The Baltimore police training supervisor who shot a recruit during an unauthorized training exercise last month will face criminal charges after being indicted Wednesday by a Baltimore County grand jury.
William Scott Kern, 46, faces counts of second-degree assault and reckless endangerment, both misdemeanors. The indictment comes six weeks after the shooting during an exercise at the shuttered Rosewood Center in Owings Mills.
Kern, a Carroll County resident who had worked at the city training academy for more than a decade, turned himself in at the state police Golden Ring barracks. He was released on his own recognizance.
Kern's attorney, Shaun Owens, said the shooting was a "tragedy," and his client never meant to hurt anyone. The victim, Raymond Gray, is a University of Maryland police recruit who was training with city officers.
"This does not require pointing the finger at someone," Owens said. "It does not require blame. We will look forward to our day in court."
Wednesday's indictment offered no details of the investigation, which was conducted by the state police. Baltimore County State's Attorney Scott Shellenberger declined to comment.
Sources have said that Gray had peered through a window and Kern, an 18-year veteran, fired at him with what he thought was a gun that expelled paintball-like pellets. Instead, he had grabbed his service weapon. Gray may not have been participating in a drill at the time, the sources said, and was critically wounded after taking a bullet to the front of the head.
Gray's attorney, A. Dwight Pettit, said the recruit and his family were pleased that charges had been filed. Discharged from University of Maryland Shock Trauma Center last month, Gray remained hospitalized and unable to communicate.
But Pettit said he has made tremendous progress since then: Gray can not only talk but is walking, and Pettit expects he will be able to eat without the aid of a feeding tube soon. He is also expected to undergo eye surgery.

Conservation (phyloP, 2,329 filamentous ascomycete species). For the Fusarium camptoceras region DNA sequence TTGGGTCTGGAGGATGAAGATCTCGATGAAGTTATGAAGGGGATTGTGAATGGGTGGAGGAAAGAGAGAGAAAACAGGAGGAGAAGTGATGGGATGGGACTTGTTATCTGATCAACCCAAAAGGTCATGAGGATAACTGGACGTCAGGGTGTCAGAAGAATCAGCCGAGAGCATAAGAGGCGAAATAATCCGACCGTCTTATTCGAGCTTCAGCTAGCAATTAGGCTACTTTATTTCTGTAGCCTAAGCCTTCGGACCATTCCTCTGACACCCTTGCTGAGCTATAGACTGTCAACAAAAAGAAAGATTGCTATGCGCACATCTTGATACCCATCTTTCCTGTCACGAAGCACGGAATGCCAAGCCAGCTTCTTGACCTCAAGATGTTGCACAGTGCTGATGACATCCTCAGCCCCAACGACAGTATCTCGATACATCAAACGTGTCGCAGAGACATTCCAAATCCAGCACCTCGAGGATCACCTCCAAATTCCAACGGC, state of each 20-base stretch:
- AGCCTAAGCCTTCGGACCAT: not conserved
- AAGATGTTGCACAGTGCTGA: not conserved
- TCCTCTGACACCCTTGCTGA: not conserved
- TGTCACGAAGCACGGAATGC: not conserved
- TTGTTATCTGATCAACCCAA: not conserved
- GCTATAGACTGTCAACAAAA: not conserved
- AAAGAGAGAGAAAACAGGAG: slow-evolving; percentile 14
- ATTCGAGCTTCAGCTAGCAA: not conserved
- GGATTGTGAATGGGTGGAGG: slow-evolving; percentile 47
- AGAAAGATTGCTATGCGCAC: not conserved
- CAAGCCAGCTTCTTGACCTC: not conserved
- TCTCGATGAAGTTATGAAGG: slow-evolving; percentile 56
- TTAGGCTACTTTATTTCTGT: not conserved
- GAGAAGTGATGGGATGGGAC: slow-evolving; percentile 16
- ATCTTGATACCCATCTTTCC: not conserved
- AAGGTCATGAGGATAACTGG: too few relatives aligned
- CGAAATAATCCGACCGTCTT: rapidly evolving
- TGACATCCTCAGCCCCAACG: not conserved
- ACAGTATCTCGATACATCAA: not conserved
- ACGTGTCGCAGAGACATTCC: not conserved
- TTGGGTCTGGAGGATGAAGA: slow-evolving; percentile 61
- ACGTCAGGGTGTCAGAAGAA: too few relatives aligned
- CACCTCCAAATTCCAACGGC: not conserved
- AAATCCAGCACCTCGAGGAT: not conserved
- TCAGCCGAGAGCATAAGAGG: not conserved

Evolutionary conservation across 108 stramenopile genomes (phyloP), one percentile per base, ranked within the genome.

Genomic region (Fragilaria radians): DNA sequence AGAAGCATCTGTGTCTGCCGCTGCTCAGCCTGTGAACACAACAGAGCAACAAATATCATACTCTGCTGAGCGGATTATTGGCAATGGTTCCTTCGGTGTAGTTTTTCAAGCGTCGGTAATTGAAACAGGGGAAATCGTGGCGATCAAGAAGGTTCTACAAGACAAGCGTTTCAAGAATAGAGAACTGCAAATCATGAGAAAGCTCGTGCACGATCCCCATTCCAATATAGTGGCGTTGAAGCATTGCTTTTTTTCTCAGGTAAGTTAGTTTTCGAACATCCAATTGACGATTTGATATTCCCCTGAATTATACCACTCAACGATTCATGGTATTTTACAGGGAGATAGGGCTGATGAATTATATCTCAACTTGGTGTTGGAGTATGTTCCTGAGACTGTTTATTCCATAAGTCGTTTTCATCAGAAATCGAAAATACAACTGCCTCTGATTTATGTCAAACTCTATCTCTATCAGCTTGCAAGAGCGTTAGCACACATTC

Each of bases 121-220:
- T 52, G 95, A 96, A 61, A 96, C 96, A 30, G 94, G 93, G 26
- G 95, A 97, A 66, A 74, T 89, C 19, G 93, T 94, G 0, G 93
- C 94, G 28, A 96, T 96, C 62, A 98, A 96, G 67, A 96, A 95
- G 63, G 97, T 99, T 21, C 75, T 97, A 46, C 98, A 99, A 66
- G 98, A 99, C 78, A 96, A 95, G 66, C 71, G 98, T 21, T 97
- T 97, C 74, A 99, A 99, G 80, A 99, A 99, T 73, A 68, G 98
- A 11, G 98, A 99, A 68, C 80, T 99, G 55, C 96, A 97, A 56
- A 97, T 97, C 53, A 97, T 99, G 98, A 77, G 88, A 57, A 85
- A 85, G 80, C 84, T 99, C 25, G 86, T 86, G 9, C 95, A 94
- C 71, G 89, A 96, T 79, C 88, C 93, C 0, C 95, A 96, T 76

Pettit said Gray cannot remember anything about the shooting. "The positive thing [about the indictment] is this will allow us to get some information now about as to what actually took place to cause this tragic event," Pettit said.
Kern is charged with second-degree assault, which carries a prison term of up to 10 years. The maximum sentence for reckless endangerment is five years.
Owens, Kern's attorney, said prosecutors would have to prove intent to prosecute the assault charge. He said there was no intent because the shooting was an accident.
Kern's "main concern is for the health and well-being of Raymond Gray," Owens added.
Officers' service weapons and live ammunition are prohibited in a training environment, according to city police, and it remains unclear how and why the officer had the real gun. Police use "simunition" weapons in training exercises, which have a similar feel to a service weapon but fire ammunition that is similar to a paintball.
Firing a shot in someone's direction outside of an exercise, even from a "simunition" weapon, is prohibited by the policies governing training.
In the fallout from the shooting, state officials disclosed that Baltimore police were not authorized to use the Rosewood Center for training. City police said that top commanders weren't aware of the exercise.
A part-time member of Police Commissioner Anthony W. Batts' security detail was among the officers present at the Rosewood site at the time of the shooting.
The department replaced the training academy commander, only to have his successor decide to retire days later. Judy Pal, Batts' chief of staff, said Wednesday that the former commander, Maj. Eric Russell, and other officers remain suspended but have not been charged internally.
Some firearms training has resumed, and police said they are continuing to review the shooting and the training academy's standards.
In a statement, Batts said the indictment "moves us one step forward in this painful but necessary process" as the department reckons with the incident.
"When we fall short, we will not only hold ourselves accountable; but will take the necessary time, care and caution required to restore the public's confidence in our department," Batts said.Copyright © 2015, The Baltimore Sun